(However, this is not the only way. You can get a reasonably recent freeciv.pot for your branch from , then skip to step 8.)

If poedit returns errorsEdit

If poedit returns errors when you try to save your new po file, please remove the following lines from the very top of the file:

#, fuzzy
msgid ""
msgstr ""

How to update your translationsEdit

As the code continues to change, new strings may be added and old strings may be changed or removed.

Suppose you now want to update the Polish translation you made by following the above steps. You have to do the following things:

  1. Download and install the Freeciv source.
    (This should now include your previous kw.po file.)
    Alternatively, for quick access to po translation files, you can grab recently generated files at .
  2. Configure Freeciv:
    $ ./configure
  3. For each of the translation directories you're working on (just po in 2.4 and prior; translations/freeciv, translations/nations etc on 2.5 and later):
    1. Change to the translation directory:
      $ cd ./translations/freeciv
    2. Create the auxiliary .po file:
      $ make kw.pox
      (This will contain a merge of your previous translations and changes in the source code.)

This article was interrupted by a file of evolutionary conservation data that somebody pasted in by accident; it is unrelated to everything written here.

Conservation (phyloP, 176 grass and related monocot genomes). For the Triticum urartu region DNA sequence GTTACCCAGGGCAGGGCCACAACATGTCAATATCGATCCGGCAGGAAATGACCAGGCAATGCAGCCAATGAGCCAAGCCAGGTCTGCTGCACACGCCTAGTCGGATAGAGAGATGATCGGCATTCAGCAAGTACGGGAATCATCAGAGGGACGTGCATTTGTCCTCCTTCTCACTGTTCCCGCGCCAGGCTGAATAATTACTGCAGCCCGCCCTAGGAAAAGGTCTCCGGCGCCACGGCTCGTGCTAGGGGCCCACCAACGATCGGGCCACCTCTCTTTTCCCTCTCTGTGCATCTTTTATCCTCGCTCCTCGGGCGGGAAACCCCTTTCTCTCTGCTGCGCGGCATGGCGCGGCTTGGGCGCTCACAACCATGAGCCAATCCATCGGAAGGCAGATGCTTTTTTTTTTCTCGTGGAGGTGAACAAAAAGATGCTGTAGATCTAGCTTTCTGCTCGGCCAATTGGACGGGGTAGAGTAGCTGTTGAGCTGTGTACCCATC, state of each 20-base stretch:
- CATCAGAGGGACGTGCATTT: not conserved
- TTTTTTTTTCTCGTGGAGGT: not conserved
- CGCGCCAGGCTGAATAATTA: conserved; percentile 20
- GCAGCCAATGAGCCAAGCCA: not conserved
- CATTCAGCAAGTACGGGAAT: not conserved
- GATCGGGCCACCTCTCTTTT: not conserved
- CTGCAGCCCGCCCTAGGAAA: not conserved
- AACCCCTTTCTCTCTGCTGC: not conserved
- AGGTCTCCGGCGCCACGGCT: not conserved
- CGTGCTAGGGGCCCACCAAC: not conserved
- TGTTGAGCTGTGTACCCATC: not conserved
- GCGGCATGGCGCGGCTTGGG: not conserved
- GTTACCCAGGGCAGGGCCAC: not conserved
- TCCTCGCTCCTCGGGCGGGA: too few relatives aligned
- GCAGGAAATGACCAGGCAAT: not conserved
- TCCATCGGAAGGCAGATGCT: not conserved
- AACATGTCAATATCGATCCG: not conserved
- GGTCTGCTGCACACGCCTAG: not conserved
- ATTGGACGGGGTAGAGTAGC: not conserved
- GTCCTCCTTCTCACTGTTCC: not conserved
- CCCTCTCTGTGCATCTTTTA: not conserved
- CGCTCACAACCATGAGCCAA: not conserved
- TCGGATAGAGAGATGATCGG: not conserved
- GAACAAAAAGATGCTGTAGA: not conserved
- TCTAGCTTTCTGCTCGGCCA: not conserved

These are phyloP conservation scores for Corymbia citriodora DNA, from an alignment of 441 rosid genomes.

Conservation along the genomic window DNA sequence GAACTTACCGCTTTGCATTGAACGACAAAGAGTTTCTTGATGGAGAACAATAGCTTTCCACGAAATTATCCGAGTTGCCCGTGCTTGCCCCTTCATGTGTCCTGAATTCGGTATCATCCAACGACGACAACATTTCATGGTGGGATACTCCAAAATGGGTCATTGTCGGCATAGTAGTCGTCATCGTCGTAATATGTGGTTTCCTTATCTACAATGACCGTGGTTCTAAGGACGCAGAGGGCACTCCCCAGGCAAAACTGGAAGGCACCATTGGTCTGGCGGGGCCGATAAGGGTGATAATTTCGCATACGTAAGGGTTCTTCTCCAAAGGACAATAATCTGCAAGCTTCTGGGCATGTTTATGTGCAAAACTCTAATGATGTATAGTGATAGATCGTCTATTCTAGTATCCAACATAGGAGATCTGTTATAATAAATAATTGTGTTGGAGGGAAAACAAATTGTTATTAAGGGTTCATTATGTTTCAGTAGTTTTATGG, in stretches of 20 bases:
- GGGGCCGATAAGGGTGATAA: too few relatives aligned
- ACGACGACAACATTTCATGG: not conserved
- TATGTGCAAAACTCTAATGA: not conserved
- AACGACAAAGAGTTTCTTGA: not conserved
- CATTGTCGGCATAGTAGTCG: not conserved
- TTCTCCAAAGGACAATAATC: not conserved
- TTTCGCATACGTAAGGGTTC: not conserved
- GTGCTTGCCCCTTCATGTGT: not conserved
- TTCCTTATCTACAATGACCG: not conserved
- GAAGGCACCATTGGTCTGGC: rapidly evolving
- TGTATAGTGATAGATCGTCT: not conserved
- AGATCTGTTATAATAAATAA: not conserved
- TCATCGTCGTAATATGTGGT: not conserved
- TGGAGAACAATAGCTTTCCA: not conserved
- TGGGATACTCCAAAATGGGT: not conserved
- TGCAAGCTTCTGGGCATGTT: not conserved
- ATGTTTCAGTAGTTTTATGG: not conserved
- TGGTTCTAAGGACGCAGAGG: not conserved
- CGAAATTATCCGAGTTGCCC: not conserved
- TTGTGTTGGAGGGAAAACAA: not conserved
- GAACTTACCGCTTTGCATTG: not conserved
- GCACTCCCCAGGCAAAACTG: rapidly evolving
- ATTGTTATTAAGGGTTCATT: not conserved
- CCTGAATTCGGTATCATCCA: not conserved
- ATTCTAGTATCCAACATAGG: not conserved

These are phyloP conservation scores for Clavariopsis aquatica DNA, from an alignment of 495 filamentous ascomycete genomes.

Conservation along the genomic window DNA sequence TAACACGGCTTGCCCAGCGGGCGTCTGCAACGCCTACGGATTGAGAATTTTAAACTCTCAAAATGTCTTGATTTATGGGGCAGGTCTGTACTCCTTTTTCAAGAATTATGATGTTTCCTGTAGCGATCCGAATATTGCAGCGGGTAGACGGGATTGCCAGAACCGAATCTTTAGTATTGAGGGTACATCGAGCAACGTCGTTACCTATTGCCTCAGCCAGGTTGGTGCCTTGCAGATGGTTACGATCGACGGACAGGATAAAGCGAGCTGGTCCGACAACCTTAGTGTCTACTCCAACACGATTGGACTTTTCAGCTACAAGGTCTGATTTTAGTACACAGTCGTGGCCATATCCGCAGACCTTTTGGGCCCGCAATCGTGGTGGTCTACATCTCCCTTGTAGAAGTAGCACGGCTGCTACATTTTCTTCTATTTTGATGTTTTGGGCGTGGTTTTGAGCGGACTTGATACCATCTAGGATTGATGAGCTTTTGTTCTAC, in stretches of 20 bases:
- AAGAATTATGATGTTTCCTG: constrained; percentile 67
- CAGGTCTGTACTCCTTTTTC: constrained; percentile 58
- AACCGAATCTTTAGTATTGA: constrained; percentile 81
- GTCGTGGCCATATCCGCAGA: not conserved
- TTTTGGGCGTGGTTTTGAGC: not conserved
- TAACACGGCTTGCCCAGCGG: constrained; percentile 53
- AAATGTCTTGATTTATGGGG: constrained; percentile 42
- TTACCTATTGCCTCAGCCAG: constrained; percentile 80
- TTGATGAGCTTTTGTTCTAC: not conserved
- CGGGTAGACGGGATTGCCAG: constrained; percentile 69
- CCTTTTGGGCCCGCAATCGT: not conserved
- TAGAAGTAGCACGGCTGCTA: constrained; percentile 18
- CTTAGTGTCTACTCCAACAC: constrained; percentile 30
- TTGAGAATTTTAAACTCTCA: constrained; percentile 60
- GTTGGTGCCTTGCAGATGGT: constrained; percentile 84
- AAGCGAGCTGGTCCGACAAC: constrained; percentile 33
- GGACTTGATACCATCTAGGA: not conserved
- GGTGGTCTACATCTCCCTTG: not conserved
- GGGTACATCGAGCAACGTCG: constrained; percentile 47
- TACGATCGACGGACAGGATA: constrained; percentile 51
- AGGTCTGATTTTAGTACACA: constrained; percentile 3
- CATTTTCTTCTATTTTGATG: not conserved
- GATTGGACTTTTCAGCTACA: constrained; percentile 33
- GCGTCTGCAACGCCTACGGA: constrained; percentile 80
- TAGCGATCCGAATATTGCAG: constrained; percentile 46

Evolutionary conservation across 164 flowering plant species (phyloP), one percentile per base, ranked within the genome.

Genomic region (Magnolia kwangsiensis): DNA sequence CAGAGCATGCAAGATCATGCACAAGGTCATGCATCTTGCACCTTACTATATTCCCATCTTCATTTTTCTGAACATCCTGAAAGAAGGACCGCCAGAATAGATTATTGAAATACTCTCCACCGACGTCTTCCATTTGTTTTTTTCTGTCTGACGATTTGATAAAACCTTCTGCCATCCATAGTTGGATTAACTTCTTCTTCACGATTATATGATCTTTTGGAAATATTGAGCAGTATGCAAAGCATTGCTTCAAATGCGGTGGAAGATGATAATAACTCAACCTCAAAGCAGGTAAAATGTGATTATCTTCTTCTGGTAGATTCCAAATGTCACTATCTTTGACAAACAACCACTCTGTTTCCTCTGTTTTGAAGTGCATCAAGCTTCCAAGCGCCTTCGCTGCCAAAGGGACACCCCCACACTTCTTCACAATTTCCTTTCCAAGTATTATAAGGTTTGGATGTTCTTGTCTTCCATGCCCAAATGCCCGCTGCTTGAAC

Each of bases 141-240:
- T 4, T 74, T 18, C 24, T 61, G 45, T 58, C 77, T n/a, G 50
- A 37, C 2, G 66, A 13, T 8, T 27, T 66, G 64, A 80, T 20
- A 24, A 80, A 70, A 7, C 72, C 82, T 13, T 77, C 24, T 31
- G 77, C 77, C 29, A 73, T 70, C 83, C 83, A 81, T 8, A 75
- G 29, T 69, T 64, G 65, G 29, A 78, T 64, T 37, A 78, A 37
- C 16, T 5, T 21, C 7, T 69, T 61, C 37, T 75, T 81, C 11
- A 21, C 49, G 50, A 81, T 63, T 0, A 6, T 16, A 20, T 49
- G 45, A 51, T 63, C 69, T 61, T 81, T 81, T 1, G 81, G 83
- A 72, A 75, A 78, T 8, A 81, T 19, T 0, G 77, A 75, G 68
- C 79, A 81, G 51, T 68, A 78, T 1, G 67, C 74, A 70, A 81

3. Edit the kw.pox file and update all entries.
    4. Rename kw.pox to kw.po:
      $ mv kw.pox kw.po
    5. Make the file:
      $ make

How to choose the branch to work onEdit

There are many stable branches in Freeciv's Git repository. Here are some tips on how to choose the right one to work on:

  • Look at the latest stable public version of Freeciv - currently 2.5.9 - chances are that more bugfix releases will be made from this branch, and strings should be relatively stable.
  • Check on the download page whether there are any recent beta releases available. If there are, chances are even better that several releases will be made from this branch over the coming months. If you are starting a new translation and expect to take a while to complete it, you may want to start with a beta or development branch rather than a stable branch that might be retired before you complete; but strings will be more volatile.